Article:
It's campaign contributors who are increasingly the true beneficiaries of Federal spending, and to the extent that those same people are also T-Bill holders, those are the same people who are lobbying for higher taxes.

    I'd imagine that the proposition to inflate away the debts could win a popular referendum, not that anyone is asking the plebes for their input.

  5. Wenzel - I have a dream....

  6. The roads are not maintained, education worsens, the water systems are in disrepair, lame public transport in most of the country, subsidies go largely to wealthy business and individuals, who are the people that want this spending?

    The people who are paid by this spending. A nation of government employees, is doomed.

  7. As for myself and everyone I have talked to, if the VAT tax is implemented in our country we will immediately cease all unnecessary spending.
    We will buy nothing but food and enough gasoline to get to work. Every available free cent we cease to spend will be used to pay off our debts until we owe nothing to anyone.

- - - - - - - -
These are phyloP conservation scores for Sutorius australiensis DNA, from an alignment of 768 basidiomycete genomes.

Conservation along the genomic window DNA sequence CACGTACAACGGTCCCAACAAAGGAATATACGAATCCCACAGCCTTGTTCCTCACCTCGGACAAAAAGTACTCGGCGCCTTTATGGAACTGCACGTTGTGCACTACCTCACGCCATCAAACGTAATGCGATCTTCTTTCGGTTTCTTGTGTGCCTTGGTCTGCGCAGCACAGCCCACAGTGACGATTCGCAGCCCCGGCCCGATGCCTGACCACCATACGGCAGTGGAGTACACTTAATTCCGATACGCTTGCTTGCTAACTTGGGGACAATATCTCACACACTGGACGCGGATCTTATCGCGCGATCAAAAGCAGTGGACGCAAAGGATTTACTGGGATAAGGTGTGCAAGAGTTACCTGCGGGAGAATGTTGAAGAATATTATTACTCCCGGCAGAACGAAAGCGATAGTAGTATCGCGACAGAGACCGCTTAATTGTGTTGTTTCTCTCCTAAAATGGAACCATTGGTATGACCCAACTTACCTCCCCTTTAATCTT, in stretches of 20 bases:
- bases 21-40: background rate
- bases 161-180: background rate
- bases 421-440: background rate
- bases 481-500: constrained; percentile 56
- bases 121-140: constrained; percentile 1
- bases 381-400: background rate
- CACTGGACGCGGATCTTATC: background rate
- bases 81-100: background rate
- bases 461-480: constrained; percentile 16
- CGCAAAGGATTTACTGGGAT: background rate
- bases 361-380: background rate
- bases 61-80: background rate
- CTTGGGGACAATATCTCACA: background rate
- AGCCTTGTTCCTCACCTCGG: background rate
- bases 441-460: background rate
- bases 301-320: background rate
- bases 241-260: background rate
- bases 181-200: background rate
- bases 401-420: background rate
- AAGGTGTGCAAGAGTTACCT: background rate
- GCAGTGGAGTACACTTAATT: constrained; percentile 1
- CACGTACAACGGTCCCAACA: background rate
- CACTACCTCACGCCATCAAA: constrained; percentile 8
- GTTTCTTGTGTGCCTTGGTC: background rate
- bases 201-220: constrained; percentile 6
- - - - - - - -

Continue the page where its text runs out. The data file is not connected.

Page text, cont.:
We will plant backyard gardens complete with chickens and hogs. Eventually we will cease to buy a large majority of the food we once did.
    We will institute a barter network, and trade for what we need (no tax on a trade).
    I imagine most people will follow along and cut the vast majority of their unnecessary spending. This will destroy the country as we know it. We'll go from third world to "fourth world" almost overnight.
    Bring it on, and let's "go for broke"!

  8. Probably one of the best descriptions of "deadweight loss" that I've seen. Many economists can't seem to explain the concept except to point to a shaded area on a supply/demand graph.